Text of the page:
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Amazon prices rise as tax authorities close VAT loophole

Amazon prices rise as tax authorities close VAT loophole

January 12, 2021

UK tax authorities (HMRC) have closed a VAT loophole that will see Chinese products sold on online marketplaces like Amazon and eBay rise by 20%.

Effective from the 1st January 2021, online marketplaces now have to account for the VAT paid on products, sold to UK consumers, on their platforms by third-party sellers. The online platforms are now required to deduct the 20% tax at source. 

HMRC made the change amid growing concern that thousands of mainly Chinese sellers were evading the tax by using shell companies and fake VAT numbers to sell products in effect tax-free.

Over recent years, the UK Parliaments Public Accounts Committee (PAC) has been critical of HMRC’s response to the online VAT fraud problem costing UK taxpayers more than £1 billion ($1.35 billion/ €1.12 billion) a year. They also criticised Amazon and eBay, and their smaller rivals had continued to “profit from people who are defrauding the British taxpayer” while failing to address the issue of VAT fraud adequately. 

In the main, such fraud occurs when traders based outside the UK fail to charge VAT on goods and services sold in the UK via online marketplaces.

For now, UK based businesses supplying UK consumers will see some non-UK competition disappear as 20% tax is deducted.

All change across the EU from 1st July.

Then it gets tougher again from the 1st July 2021 when all non-EU Businesses that sell to EU-based consumers and will see UK businesses having to follow the same rules as companies in the U.S. and elsewhere.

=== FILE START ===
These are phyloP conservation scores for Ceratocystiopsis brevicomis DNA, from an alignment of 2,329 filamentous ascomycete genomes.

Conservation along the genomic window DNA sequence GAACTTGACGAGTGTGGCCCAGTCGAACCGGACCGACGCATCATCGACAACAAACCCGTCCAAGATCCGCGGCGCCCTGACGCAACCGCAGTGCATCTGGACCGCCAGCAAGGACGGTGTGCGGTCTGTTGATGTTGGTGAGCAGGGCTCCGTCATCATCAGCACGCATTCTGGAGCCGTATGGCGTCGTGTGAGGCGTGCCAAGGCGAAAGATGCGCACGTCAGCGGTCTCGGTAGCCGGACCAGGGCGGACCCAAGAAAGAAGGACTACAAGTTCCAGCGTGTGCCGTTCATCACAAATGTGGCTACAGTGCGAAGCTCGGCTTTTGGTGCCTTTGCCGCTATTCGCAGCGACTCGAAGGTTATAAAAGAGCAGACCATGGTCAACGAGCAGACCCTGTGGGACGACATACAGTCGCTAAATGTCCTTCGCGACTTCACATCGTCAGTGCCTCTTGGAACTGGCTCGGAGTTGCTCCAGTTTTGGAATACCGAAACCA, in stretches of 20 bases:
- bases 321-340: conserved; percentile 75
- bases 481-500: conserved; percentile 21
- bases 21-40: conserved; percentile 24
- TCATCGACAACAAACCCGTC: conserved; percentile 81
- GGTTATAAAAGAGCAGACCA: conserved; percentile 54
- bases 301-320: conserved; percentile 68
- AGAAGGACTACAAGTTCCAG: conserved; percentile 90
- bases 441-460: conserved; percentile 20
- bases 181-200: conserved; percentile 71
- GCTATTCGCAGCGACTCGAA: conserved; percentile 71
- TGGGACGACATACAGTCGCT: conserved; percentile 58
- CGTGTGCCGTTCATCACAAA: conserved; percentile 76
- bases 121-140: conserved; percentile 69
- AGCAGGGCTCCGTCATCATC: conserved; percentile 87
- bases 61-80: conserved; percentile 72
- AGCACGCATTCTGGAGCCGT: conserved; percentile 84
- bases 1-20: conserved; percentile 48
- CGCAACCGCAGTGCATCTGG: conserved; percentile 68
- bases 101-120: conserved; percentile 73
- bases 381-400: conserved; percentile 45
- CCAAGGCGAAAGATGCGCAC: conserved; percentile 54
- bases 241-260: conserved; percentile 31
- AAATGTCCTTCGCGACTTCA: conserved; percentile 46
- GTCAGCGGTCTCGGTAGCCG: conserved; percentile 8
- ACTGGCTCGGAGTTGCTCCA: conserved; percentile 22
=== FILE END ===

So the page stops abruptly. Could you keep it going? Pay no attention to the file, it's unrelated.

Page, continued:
• The changes apply to businesses that sell more than €10,000 ($12,200/ £9,000) of goods annually to EU consumers. 
  • The EU will abolish the exemption for goods under €18 ($22/ £16) resulting in all goods having VAT charged from 1st July.
  • Non-EU retailers will have to register for VAT in just one EU country, not all 27. If you have a physical presence, such as an office or warehouse, in other EU countries you will also need to register there.
  • Orders under €150 ($182/ £135), the charge can be levied by customs or the postal couriers and not collected by the retailer at the point of sale. The downside is that a surcharge is applied to either the retailer as the sender of the goods or the customer as recipient. 
  • The amount of VAT depends on the applicable VAT rate in the destination country. It follows that there are 27 EU countries, so there are 27 different VAT rates. Add to that further complication that goods eligible for VAT do vary country to country.

Once registered, merchants must file a tax return detailing the sales and VAT due for each country. The payment must accompany the return. The EU will establish a universal system to file returns for all countries where a company is not registered. A separate return is required for registered countries. 

Editorial Opinion: If you run your own e-commerce site getting the pricing and correct classification of goods, so the correct VAT rate is assigned will be “challenging” to say the least and mean you will need a VAT expert on hand.

The likely result is that It helps local merchants over foreign competitors, but consumers could end up paying more. Retailers who have focused on providing better service at competitive prices are likely to see profits eroded with new administration and taxes and driving them to use the online marketplaces such as Amazon and eBay, who can manage the VAT and in doing so, increase their dominant market position.

Categories : World Focus

Tags : Business EU UK VAT

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